Thursday, August 19, 2010

Sticker Solution

The Setup: We switched cars tonight, and a police officer pulled Laura over, giving her a ticket for my out-of-date vehicle registration sticker.  They will waive the ticket when we show that we registered on time, but still charge a $20 dismissal fee and require a visit to the courthouse.

Disclaimer: I registered on time, but have not changed the car's sticker.  I failed to meet the legal requirement.  My bad, and Laura's stuck dealing with it.  This annoys me, which might influence my analysis.

The Problem: We will pay $20 for a registration violation that never happened.  The ticket has a 20-day grace period to register your vehicle, so I assume everyone who gets this ticket pays only $20.  That can't make up the cost of the officer's time in delivering the ticket, and the courthouse's receipt and processing of the dismissal fee, so everyone loses financially.  Even more costly is (or should be) the officer's lost time to investigate or prevent crimes THAT ACTUALLY HARM ANYONE IN ANY WAY!!! (OK, got that off my chest.)

Registration is not the problem - we should charge car-related expenses to car owners and verify insurance.  But current enforcement requires a police officer to look at stickers on windshields.  Let me repeat: police officers are spending time looking at stickers on windshields.  And each pullover for a bad sticker loses money.  Isn't this a problem in every way?

The Solution: A server somewhere already sends the registration bill based on vehicle titles.  Assuming a server also records payments, the system can identify delinquent drivers, and take direct action against them without distracting police officers.  Require offenders to pay the registration plus a significant late fee before purchasing insurance, paying their property tax, paying fines related to subsequent arrests/tickets, or transferring the car's title.  Won't this collect the fees at much less cost (in dollars and public safety) than having police officers spend time looking at stickers?  And we haven't even considered the cost of producing and mailing stickers.

Some people might think the system would cost more.  Not at all - my employer, S3 Technologies, already checks every doctor applying for Medicaid reimbursement in Texas for fraud (you can check your doctor's history at, and analyzes every trade executed in the major stock exchanges.  Matching up drivers, payments, and collection opportunities would be right up our alley.  Regardless of who builds the solution, let's agree that our police officers' time would be better spent on actual crime than bureaucratic negligence, and find a better answer.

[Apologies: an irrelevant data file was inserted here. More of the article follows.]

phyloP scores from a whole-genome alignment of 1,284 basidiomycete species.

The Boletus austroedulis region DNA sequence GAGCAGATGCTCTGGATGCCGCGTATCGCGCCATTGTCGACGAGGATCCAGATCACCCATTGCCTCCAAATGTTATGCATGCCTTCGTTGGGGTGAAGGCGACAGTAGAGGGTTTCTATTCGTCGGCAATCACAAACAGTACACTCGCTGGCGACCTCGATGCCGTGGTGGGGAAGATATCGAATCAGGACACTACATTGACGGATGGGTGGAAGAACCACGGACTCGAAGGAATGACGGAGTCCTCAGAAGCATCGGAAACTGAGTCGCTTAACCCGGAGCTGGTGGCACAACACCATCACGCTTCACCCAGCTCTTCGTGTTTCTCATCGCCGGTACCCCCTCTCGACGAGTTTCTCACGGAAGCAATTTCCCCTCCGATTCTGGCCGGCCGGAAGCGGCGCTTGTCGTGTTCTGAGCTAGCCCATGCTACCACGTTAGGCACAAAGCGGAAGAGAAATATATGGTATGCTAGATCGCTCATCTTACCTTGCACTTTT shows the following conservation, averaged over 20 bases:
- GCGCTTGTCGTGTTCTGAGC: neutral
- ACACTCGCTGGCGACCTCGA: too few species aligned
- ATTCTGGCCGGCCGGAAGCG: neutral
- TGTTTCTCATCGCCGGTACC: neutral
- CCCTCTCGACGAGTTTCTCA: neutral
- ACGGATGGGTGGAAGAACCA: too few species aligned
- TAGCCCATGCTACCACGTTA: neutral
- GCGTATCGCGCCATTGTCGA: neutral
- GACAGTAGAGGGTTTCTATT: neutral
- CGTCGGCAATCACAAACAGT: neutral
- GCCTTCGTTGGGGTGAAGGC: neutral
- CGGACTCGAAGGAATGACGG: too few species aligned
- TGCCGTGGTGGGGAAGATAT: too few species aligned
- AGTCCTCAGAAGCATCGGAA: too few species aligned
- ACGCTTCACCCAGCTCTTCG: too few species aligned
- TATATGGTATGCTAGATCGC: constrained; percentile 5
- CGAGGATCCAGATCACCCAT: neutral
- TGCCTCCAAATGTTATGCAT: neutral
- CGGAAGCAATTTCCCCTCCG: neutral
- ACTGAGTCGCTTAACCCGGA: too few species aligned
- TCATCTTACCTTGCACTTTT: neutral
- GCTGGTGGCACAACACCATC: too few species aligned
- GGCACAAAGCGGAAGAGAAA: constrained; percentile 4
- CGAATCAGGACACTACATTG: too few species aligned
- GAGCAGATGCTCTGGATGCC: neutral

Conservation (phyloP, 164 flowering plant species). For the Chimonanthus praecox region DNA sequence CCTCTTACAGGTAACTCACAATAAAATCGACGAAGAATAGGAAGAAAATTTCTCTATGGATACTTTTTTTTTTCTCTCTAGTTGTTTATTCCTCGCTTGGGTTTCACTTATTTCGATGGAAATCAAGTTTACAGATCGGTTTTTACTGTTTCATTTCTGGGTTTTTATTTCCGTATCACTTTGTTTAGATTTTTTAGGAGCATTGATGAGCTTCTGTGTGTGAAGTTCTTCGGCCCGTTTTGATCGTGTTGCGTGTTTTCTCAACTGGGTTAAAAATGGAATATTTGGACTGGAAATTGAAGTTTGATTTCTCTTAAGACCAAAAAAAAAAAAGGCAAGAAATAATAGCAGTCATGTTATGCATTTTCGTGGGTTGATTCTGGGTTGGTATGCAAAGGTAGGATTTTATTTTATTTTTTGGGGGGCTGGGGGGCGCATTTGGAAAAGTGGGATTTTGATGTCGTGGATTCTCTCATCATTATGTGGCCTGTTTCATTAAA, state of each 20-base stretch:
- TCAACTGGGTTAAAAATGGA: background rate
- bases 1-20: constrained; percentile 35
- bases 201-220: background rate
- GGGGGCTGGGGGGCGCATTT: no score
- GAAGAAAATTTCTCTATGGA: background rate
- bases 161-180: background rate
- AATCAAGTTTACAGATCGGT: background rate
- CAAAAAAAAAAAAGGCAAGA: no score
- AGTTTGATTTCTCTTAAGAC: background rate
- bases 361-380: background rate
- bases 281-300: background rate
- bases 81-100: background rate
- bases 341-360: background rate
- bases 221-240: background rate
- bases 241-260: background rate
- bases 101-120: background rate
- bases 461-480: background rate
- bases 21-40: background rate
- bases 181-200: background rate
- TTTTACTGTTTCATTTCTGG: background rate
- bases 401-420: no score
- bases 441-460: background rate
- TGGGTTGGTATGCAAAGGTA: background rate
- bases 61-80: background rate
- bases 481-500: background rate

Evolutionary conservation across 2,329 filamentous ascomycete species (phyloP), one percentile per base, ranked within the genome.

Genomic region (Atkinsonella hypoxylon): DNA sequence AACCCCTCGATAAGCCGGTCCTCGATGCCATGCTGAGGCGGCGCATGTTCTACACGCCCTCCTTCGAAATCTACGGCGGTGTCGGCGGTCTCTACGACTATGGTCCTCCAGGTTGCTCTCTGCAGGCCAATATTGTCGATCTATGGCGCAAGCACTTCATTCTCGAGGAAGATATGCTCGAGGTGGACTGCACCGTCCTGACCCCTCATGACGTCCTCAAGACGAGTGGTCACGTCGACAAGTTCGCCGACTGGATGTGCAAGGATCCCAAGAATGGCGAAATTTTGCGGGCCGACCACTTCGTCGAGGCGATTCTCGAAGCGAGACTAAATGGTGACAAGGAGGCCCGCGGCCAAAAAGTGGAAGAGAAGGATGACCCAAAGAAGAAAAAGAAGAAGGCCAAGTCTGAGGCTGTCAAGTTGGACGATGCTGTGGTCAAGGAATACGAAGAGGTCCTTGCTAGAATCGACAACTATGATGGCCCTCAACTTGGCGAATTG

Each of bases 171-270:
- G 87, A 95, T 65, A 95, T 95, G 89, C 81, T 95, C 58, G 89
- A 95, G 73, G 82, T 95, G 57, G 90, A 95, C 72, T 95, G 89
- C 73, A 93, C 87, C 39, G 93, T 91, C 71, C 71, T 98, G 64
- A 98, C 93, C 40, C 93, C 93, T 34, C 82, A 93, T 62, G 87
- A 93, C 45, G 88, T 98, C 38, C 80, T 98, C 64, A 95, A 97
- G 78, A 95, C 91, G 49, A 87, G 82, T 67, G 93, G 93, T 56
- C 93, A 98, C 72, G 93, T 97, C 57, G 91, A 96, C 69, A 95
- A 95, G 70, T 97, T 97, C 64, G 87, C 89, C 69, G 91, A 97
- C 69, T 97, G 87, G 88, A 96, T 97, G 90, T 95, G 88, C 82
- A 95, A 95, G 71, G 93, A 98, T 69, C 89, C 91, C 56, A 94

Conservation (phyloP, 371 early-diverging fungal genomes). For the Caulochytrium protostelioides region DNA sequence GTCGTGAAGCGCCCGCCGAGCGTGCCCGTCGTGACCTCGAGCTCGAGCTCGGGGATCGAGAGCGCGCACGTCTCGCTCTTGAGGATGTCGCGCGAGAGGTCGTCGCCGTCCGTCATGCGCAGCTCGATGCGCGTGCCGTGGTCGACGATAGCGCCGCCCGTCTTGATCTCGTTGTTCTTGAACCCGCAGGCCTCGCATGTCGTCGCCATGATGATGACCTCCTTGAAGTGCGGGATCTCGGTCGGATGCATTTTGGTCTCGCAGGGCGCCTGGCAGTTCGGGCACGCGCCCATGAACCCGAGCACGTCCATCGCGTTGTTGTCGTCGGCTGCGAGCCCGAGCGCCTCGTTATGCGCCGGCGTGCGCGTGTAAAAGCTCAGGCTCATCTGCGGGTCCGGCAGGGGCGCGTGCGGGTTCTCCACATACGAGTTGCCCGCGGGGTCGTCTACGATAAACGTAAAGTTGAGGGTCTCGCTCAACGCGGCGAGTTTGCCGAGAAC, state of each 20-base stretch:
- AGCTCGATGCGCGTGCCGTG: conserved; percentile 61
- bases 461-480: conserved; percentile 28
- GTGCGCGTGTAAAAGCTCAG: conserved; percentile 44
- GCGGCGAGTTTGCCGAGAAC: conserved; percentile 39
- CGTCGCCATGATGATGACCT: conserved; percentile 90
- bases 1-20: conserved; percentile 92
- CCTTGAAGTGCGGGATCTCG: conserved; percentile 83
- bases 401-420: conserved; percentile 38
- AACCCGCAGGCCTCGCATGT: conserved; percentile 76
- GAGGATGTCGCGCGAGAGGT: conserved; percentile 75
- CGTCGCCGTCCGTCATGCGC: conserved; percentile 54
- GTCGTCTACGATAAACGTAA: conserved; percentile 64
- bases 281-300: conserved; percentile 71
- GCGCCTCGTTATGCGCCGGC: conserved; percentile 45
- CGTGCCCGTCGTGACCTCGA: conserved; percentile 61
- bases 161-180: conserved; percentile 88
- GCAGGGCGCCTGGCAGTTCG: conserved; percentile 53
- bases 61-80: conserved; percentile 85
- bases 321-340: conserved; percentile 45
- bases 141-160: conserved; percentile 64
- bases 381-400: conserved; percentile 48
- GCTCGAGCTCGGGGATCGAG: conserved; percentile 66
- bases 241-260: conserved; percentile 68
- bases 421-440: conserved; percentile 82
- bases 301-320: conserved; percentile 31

1. And it would be one less sticker obscuring our vision out of the windshield. Diane

  2. What about the cars that aren't driven, but sit in my, I mean, my friend's front yard.

    Also, police need something to stop criminals and claim that the pretext of the stop was a bona fide legal problem, not the race of the driver. Your wife was just practice for the officer. Using that logic, they were training to prevent "actual" crimes. Thoughts?

  3. Justin, I don't know how undriven cars are handled, but a decent system (i.e., one I build) can handle any of that logic.

    As to a CDM employee making the same argument people made for the Arizona illegal immigrants law, I think I detect sarcasm. Just a hunch.

  4. You sure work for a cool company. I'm envious.

  5. What Charles forgot to mention was that he was pulled over 3 weeks ago for failing to display current registration. His natural reaction was to not replace the sticker when he got home, instead feeding his poor, hapless wife to the ticketing wolves.

    The cop turned around after I drove by, then tailgated me for about a mile. That sort of freaked me out, since I was completely unaware of my offense. Maybe I was supposed to throw drugs out the window or something.

  6. The key to good writing is trimming out the irrelevant details, oh wife of mine. So I wasn't so much forgetting to mention as brilliantly editing.